Thinking about history, philosophy, and theology.
I have enough thoughts for a lecture (if anybody wanted a lecture), but I’ll lay some of them out very briefly here.
The Church adjusts to the world. It isn’t determined by the world – or shouldn’t be – but we have to relate to people as they live, and we have to live in the world as it is. So we adjust our message to the tenor of the times. We have to. It’s not necessarily bad.
But it can be bad when it goes off the rails.
The modern world, I think, began with Isaac Newton. Newton occupied the role of prophet in European civilization, sparking what we call the Enlightenment. “God said let Newton be, and all was light,” as Alexander Pope wrote. The Enlightenment achieved the level of religion – and that religion was Deism, where God was sublimated into a cosmic Watchmaker. Intellectuals believed they now understood the laws of Nature, and soon all questions would be answered.
The Church followed the Enlightenment to an extent. Great emphasis was now placed on correct doctrine. Cold reason was elevated, in some quarters, to a theological virtue.
But the Enlightenment didn’t last long.
In practice, it was inadequate to actual human life. Enlightenment thought was like trying to feed people with vitamin pills only. Technically all the necessary nutrients might be there, but people need more than that. They need flavor and texture and scent. They need the whole human experience. The Enlightenment didn’t feed the soul.
So the Enlightenment was replaced. It was replaced by two movements (you could call it one of them a sub-movement, but I like the sub-movement too much to subordinate it).
The secular reaction was Romanticism. Romanticism reacted against cold formalism and logical reductionism. Romanticism centered on passion. Life was to be lived with intensity. Love and freedom were what made life worthwhile.
But there was a theological corollary to Romanticism (some, as I mentioned, would probably call it a sub-movement). This was Pietism (the forerunner of contemporary Evangelicalism). To the rationality of Enlightenment Christianity, the Pietists replied, “That’s not enough! Jesus’ greatest commandment was not to understand God, but to love Him!” They emphasized a personal experience with Christ and a life of growing sanctification, learning to love Him more.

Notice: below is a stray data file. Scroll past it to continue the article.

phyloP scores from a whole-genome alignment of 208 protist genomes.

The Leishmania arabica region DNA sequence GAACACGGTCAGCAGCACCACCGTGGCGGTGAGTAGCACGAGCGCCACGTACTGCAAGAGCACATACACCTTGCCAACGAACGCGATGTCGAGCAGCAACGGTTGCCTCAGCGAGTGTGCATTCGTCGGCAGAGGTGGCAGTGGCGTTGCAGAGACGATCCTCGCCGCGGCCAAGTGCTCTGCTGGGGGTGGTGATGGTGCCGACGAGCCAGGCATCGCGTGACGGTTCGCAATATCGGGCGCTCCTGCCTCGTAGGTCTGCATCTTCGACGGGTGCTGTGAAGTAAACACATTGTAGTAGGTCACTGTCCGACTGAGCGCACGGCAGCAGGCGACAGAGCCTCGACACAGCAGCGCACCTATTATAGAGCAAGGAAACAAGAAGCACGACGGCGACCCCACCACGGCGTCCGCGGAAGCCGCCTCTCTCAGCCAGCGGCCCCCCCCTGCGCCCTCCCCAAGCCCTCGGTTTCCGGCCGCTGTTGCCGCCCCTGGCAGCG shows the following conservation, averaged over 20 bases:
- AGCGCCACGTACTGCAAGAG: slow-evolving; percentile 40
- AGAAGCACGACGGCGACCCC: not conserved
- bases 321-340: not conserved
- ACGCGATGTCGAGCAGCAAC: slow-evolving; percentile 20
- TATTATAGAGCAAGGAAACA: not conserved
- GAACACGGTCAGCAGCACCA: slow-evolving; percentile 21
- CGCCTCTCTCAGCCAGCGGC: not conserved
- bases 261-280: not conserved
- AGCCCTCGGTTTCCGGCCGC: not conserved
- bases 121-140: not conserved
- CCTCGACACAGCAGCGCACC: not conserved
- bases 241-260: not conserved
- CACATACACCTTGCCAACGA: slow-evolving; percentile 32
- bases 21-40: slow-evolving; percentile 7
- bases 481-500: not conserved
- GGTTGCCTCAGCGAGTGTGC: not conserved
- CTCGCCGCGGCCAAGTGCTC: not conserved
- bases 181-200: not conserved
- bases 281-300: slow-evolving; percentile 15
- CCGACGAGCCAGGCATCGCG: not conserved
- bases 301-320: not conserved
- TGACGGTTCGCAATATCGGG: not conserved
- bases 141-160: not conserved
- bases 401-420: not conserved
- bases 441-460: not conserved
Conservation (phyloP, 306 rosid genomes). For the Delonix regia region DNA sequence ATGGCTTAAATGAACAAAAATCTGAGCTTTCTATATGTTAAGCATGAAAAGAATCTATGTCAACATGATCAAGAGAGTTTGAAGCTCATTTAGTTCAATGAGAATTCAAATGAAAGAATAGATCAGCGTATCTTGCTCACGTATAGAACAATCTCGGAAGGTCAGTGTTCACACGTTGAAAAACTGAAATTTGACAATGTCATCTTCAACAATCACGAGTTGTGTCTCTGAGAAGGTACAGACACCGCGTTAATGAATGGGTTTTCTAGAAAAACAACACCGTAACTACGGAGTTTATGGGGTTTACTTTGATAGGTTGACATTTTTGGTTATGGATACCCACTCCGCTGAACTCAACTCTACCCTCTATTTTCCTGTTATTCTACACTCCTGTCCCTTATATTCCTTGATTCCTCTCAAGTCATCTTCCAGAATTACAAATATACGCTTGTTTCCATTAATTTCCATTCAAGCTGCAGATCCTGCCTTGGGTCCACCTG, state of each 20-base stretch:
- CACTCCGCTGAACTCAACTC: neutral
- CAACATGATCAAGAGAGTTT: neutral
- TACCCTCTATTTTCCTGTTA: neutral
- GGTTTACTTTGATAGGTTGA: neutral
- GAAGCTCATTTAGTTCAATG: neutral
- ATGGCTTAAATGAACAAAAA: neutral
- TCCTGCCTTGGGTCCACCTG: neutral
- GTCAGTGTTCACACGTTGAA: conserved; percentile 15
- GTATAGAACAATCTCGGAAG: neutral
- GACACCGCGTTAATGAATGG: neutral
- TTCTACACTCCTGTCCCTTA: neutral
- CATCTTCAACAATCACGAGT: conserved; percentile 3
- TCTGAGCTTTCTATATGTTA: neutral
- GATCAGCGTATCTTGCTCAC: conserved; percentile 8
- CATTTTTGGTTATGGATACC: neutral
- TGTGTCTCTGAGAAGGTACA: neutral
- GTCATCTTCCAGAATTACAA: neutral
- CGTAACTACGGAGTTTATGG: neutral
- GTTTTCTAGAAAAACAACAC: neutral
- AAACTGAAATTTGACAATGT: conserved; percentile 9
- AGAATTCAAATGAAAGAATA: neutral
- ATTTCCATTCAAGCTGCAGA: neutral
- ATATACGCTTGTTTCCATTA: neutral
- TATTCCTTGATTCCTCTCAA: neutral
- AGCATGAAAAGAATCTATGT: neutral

Now an argument can be made that Pietism led directly to the Liberalism of today’s mainline churches. It’s argued among Lutherans, in some quarters, that Pietism’s emphasis on personal experience led people to set their subjective feelings at the center of their faith – which is what Christian postmodernism is all about.
And there’s probably a measure truth in that.
But I would relate it, once again, to the Church’s habit of imitating the world. Christian postmodernism (I maintain) is mostly the fault of secular postmodernism. The nihilism and despair that followed the World Wars led secular thinkers to existentialism and moral relativism. The mainline churches followed suit, rejecting all authority, including that of the Bible and orthodox doctrine. (Leaving both the Pietists and the orthodox out in the cold.)
It wasn’t the Pietists’ fault, in my view. But they did get sucked in.
The one unifying principle of all these theological fashions, it seems to me, is following the world. We have to adjust to the world, but we must not let it set our agenda.
“Do not be conformed to this world, but be transformed by the renewal of your mind, that by testing you may discern what is the will of God, what is good and acceptable and perfect.” (Romans 12;2, ESV)